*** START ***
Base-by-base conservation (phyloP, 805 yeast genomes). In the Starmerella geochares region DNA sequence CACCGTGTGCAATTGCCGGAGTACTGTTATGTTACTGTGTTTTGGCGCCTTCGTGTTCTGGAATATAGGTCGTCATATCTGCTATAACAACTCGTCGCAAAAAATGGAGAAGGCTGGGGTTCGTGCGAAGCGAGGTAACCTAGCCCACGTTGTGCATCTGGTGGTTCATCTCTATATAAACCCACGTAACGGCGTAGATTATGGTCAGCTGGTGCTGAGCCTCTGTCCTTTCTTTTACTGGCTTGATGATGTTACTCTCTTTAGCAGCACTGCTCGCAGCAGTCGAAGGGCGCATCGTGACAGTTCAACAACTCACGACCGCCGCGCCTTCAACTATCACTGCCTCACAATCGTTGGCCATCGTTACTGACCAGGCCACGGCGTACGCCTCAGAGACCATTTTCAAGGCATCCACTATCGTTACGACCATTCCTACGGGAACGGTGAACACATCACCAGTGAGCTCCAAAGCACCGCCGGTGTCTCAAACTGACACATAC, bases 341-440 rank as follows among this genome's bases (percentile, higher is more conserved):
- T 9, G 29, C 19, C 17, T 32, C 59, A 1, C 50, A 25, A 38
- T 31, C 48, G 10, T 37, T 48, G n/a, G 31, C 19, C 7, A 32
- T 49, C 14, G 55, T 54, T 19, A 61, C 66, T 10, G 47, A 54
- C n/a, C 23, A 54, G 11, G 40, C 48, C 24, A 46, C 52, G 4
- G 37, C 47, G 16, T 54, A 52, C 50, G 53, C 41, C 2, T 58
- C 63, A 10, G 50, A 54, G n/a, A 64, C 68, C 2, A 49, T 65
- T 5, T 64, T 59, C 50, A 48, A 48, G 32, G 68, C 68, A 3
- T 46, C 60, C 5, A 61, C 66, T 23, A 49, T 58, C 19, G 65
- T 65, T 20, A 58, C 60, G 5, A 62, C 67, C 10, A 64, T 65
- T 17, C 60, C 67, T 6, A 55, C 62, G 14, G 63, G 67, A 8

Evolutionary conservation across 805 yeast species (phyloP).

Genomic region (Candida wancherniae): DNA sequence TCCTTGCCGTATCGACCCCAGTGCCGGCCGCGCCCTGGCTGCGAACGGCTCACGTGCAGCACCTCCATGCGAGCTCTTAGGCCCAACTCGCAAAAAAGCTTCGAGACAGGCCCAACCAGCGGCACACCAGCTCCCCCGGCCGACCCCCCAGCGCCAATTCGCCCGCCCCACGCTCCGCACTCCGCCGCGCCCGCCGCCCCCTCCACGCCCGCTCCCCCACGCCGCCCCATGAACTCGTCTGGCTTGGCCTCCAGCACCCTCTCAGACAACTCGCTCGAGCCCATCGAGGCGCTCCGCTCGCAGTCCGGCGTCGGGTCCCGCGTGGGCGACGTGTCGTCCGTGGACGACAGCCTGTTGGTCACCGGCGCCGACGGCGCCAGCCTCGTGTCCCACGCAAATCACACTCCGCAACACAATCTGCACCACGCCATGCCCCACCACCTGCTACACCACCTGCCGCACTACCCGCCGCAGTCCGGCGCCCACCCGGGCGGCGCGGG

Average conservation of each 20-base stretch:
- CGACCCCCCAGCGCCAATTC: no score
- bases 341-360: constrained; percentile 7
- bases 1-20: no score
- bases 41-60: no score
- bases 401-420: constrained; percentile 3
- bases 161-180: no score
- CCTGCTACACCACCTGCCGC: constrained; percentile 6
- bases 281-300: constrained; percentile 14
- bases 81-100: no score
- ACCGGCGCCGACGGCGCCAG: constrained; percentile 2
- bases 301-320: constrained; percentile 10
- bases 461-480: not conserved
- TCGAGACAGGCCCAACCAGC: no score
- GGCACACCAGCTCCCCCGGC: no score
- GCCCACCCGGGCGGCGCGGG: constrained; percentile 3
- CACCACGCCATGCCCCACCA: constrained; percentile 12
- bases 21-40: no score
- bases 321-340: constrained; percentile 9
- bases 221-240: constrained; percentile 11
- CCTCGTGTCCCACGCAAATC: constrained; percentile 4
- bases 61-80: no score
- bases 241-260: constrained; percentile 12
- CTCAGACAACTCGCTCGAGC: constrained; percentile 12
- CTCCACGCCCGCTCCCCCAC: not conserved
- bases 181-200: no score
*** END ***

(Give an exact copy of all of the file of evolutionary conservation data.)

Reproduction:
Base-by-base conservation (phyloP, 805 yeast genomes). In the Starmerella geochares region DNA sequence CACCGTGTGCAATTGCCGGAGTACTGTTATGTTACTGTGTTTTGGCGCCTTCGTGTTCTGGAATATAGGTCGTCATATCTGCTATAACAACTCGTCGCAAAAAATGGAGAAGGCTGGGGTTCGTGCGAAGCGAGGTAACCTAGCCCACGTTGTGCATCTGGTGGTTCATCTCTATATAAACCCACGTAACGGCGTAGATTATGGTCAGCTGGTGCTGAGCCTCTGTCCTTTCTTTTACTGGCTTGATGATGTTACTCTCTTTAGCAGCACTGCTCGCAGCAGTCGAAGGGCGCATCGTGACAGTTCAACAACTCACGACCGCCGCGCCTTCAACTATCACTGCCTCACAATCGTTGGCCATCGTTACTGACCAGGCCACGGCGTACGCCTCAGAGACCATTTTCAAGGCATCCACTATCGTTACGACCATTCCTACGGGAACGGTGAACACATCACCAGTGAGCTCCAAAGCACCGCCGGTGTCTCAAACTGACACATAC, bases 341-440 rank as follows among this genome's bases (percentile, higher is more conserved):
- T 9, G 29, C 19, C 17, T 32, C 59, A 1, C 50, A 25, A 38
- T 31, C 48, G 10, T 37, T 48, G n/a, G 31, C 19, C 7, A 32
- T 49, C 14, G 55, T 54, T 19, A 61, C 66, T 10, G 47, A 54
- C n/a, C 23, A 54, G 11, G 40, C 48, C 24, A 46, C 52, G 4
- G 37, C 47, G 16, T 54, A 52, C 50, G 53, C 41, C 2, T 58
- C 63, A 10, G 50, A 54, G n/a, A 64, C 68, C 2, A 49, T 65
- T 5, T 64, T 59, C 50, A 48, A 48, G 32, G 68, C 68, A 3
- T 46, C 60, C 5, A 61, C 66, T 23, A 49, T 58, C 19, G 65
- T 65, T 20, A 58, C 60, G 5, A 62, C 67, C 10, A 64, T 65
- T 17, C 60, C 67, T 6, A 55, C 62, G 14, G 63, G 67, A 8

Evolutionary conservation across 805 yeast species (phyloP).

Genomic region (Candida wancherniae): DNA sequence TCCTTGCCGTATCGACCCCAGTGCCGGCCGCGCCCTGGCTGCGAACGGCTCACGTGCAGCACCTCCATGCGAGCTCTTAGGCCCAACTCGCAAAAAAGCTTCGAGACAGGCCCAACCAGCGGCACACCAGCTCCCCCGGCCGACCCCCCAGCGCCAATTCGCCCGCCCCACGCTCCGCACTCCGCCGCGCCCGCCGCCCCCTCCACGCCCGCTCCCCCACGCCGCCCCATGAACTCGTCTGGCTTGGCCTCCAGCACCCTCTCAGACAACTCGCTCGAGCCCATCGAGGCGCTCCGCTCGCAGTCCGGCGTCGGGTCCCGCGTGGGCGACGTGTCGTCCGTGGACGACAGCCTGTTGGTCACCGGCGCCGACGGCGCCAGCCTCGTGTCCCACGCAAATCACACTCCGCAACACAATCTGCACCACGCCATGCCCCACCACCTGCTACACCACCTGCCGCACTACCCGCCGCAGTCCGGCGCCCACCCGGGCGGCGCGGG

Average conservation of each 20-base stretch:
- CGACCCCCCAGCGCCAATTC: no score
- bases 341-360: constrained; percentile 7
- bases 1-20: no score
- bases 41-60: no score
- bases 401-420: constrained; percentile 3
- bases 161-180: no score
- CCTGCTACACCACCTGCCGC: constrained; percentile 6
- bases 281-300: constrained; percentile 14
- bases 81-100: no score
- ACCGGCGCCGACGGCGCCAG: constrained; percentile 2
- bases 301-320: constrained; percentile 10
- bases 461-480: not conserved
- TCGAGACAGGCCCAACCAGC: no score
- GGCACACCAGCTCCCCCGGC: no score
- GCCCACCCGGGCGGCGCGGG: constrained; percentile 3
- CACCACGCCATGCCCCACCA: constrained; percentile 12
- bases 21-40: no score
- bases 321-340: constrained; percentile 9
- bases 221-240: constrained; percentile 11
- CCTCGTGTCCCACGCAAATC: constrained; percentile 4
- bases 61-80: no score
- bases 241-260: constrained; percentile 12
- CTCAGACAACTCGCTCGAGC: constrained; percentile 12
- CTCCACGCCCGCTCCCCCAC: not conserved
- bases 181-200: no score